Greg McElroy was a two-year starting quarterback for Alabama. In 2010, the 6-foot-2, 222-pound McElroy led the Tide to the BCS National Championship and a perfect 14-0 record. As a senior last season, he threw for nearly 3,000 yards with 20 TDs and just five interceptions, while completing 71 percent of his passes. Yet despite his success, scouts still have a litany of questions about whether he will succeed in the NFL. Concerns include a lack of arm strength and his over-reliance on check down throws to running backs. As of now, McElroy is projected to be picked anywhere from the fourth to the sixth round.
The day before the 2011 NFL Draft, Greg and I talked about how he's addressed these questions and what he's most looking forward to upon entering his professional career.
Talk about your feelings entering the draft. Are you nervous, excited?
I think it's anxiety. I think really, it’s so hard to sit back and try to guess, and get worried. Quite frankly, just enjoy it -- this is a once in a lifetime opportunity, so I’ve kind of given up on trying to steer a team or maybe think a team will give me an opportunity. It’s unique, but it’s something I’ve enjoyed. I think I’ve learned a lot, and matured a lot over the course of the situation.
What have you worked on and improved the most since the season ended?
Well, quite frankly, I’ve been kind of hamstrung just because I broke my hand, so I haven’t been able to do a ton physically. So I’m a little bit behind in that regard, but I’m doing everything I possibly can from a mental standpoint to try to understand a professional system even better. Just try to improve my footwork as well, because my while my hand was in a cast I couldn’t do much from a throwing and lifting standpoint. Improving my footwork was one thing that I could do, so I definitely tried to exploit that and I think I made a lot of great strides as well.
What teams have you spoken with the most recently?
I talked to the Kansas City Chiefs and the Bears [Wednesday] morning, so I’ve probably talked to at some point or another, around 25 teams. So I’ve done my rounds. I’ve had a chance to communicate with several teams. At the same time, really, it’s a crapshoot. A team that never talked to me before is the one that could pick me up. Everyone just told me, "Keep an open mind and be optimistic and everything will work out for the best," because all you need is an opportunity at the end of the day.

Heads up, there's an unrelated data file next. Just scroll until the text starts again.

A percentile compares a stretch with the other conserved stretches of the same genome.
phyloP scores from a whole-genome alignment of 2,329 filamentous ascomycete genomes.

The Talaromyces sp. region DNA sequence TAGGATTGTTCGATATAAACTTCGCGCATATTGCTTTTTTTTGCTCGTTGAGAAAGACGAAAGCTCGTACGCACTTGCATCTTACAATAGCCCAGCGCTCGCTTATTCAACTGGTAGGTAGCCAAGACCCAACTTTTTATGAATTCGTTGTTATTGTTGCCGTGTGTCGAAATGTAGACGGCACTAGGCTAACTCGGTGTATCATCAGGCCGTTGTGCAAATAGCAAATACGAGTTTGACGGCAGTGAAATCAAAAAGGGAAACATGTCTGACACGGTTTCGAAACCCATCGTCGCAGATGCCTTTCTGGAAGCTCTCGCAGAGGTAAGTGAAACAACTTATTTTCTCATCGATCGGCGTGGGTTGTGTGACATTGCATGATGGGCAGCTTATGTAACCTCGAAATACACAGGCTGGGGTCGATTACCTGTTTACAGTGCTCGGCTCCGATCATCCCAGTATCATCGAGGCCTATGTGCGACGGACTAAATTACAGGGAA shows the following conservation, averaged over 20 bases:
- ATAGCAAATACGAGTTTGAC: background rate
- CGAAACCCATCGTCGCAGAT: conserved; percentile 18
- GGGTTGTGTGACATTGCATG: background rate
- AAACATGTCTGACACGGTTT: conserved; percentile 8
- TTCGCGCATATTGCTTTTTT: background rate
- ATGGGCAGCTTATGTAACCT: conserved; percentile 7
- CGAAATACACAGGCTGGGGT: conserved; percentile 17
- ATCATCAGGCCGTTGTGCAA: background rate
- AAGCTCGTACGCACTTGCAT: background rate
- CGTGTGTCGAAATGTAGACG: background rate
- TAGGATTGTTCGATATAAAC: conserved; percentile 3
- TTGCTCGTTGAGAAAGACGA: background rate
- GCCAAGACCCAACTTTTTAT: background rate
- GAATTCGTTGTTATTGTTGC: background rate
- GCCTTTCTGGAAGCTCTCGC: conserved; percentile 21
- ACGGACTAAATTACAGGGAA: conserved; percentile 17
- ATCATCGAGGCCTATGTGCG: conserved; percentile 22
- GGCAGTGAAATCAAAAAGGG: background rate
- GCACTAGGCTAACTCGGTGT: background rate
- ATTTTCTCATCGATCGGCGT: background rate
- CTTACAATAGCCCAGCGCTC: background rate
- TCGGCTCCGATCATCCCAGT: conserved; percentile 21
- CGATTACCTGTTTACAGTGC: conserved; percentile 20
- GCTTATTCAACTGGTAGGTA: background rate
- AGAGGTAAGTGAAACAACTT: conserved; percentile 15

Is there a quarterback in the NFL who you best compare to or try and model your game after?
Well, it’s hard for me to compare to somebody, but I’d say Tom Brady because our playing styles aren’t necessarily similar, but our ability to prepare and break down and our ability to get victories [is]. He’s won, I’ve won, and that’s someone I’ve always really just looked up to and respected while carrying myself as a football player.
What was your record in high school and college?
24-3 in college and 40-3 as a starter in high school and college.
Have you built any relationships with other quarterbacks or anybody else leading up to the draft?
Yeah, Mike Neal from Nebraska, tight end; Conrad Reuland, tight end from Stanford; those are my guys I worked out with and we spent a lot of time together. So those are guys that I’ve really enjoyed, and we’ve gotten close because of all that special time I guess. Really other than that, I’ve known a lot of the quarterbacks the majority of the time. I mean we all grew up together; we all grew up going to camps, a lot of guys in or around the Texas area. [Andy] Dalton, [Christian] Ponder, [Ryan] Mallett, myself -- there’s plenty of guys. Jake [Locker] -- we’ve thrown with him at Elite 11. There’s plenty of times where we’ve all kinda been together. You all cross paths, the world’s really small when you get to this level. You know I’m wishing those guys the best as well.
How has your relationship changed with the other Alabama guys (Julio Jones, Marcell Dareus and Mark Ingram), who are all expected to come off the board very early?
Yeah, it’s changed our relationship a little bit; it’s put a little strain on it, just because we’re not seeing each other every day. You know, they still mean the world to me. I love those guys so much, and I can’t wait to see where they’re gonna end up, and I can’t wait to hear their name get called. You know, it’s difficult to keep in touch, this is really the only time in your life where you’re just strictly worried about your individual status as a player and as a prospect, and you can’t really worry about other teammates. You hope the best for them, but you just can’t do it. Wherever they do go, I’ll be a fan of that team and hope they do well.
You were a 4.0 student in college and finalist for the Rhodes Scholar award. How do you plan to use those connections you built?
I kinda thought about potentially doing politics maybe. I’ve thought about potentially doing entrepreneurial activities. At the same time, I mean, broadcasting and being around sports is something that I’ve always cared about. I don’t care what it may be, I just want to be involved in sports. I want to be around sports. I genuinely cherish football, baseball, basketball -- I love them all. As long as I’m involved in sports in one way or another, then I can be happy at the end of the day.